There is a lot of talk also on the Long-Term Capital Gains Tax (LTCG) and equities. There is a section that believes it should be brought at par with debt. Do you believe that given the political mandate they will be able to do that and should they be doing this, it has been a long standing debate?
I do not want to comment on specific tax these things because I have not thought about them too much but I think there is a need for ensuring that we do not have sort of very significant loopholes in the taxes and one of the concerns about the short-term about the capital gains has been that this could be the source of a loophole. I do not want to offer a particular solution. We need to re-exam the entire tax system. Abrupt frequent tax changes are also problematic. Whatever we do has to be flagged and done in a more systematic and sensible way so that we do not move back and forth.

Monetory Policy Committee Doing Its job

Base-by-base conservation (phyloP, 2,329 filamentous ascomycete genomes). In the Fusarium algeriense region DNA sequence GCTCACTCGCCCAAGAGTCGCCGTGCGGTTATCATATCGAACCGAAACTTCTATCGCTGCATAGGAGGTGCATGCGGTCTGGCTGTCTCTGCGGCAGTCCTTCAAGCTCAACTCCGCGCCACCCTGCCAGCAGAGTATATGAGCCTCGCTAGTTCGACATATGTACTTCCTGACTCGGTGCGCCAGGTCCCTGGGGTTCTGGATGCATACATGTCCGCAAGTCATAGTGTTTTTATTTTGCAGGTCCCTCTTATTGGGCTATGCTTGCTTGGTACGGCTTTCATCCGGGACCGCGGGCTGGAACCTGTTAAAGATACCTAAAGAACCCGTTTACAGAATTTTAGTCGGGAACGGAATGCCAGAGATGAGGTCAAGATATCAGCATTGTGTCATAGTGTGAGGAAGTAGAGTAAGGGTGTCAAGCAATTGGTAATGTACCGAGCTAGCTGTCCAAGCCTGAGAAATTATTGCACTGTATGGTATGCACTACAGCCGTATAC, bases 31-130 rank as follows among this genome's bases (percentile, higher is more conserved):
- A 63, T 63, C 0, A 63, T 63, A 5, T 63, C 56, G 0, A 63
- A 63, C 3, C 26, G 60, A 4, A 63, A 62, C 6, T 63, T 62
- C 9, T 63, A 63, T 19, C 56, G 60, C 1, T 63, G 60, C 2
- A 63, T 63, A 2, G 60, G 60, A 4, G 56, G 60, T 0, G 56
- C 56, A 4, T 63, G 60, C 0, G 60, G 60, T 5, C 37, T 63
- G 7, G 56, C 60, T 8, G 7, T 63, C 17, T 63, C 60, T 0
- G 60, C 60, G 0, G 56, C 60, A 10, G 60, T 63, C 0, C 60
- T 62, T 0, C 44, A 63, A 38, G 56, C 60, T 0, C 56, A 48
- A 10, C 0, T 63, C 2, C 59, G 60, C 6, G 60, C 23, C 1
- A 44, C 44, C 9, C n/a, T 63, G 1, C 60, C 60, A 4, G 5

Let us talk about inflation and you had flagged it off earlier. Thanks to rising crude prices inflation is on an uptick. We will perhaps end the year higher than RBI's own inflation target. What does that mean for monetary policy? Are we going to see tightening this year?
Look I do not want to comment on the specifics of monetary policy. The monetary policy committee gets a lot of advice from many people. I would say that thus far it is heartening that they have taken their task seriously and are going about it and are basically focussed on what they need to do. Let them do their job.

Because you mentioned Fed and because you believe that Fed is going to raise rates perhaps more frequently and perhaps higher than most have anticipated, what does that mean for monetary management for emerging economies like us?
As markets tighten over the world, we may have a little more pressure on money coming in. At one level, it is not that bad because to some extent that money coming in has to be managed and we have seen our reserves go up substantially as we manage that.

So a little bit of pressure in the other direction may not be a bad thing. But I do think we have to be vigilant and this is why in this environment of rising oil prices, rising interest rates, macro stability is extremely important.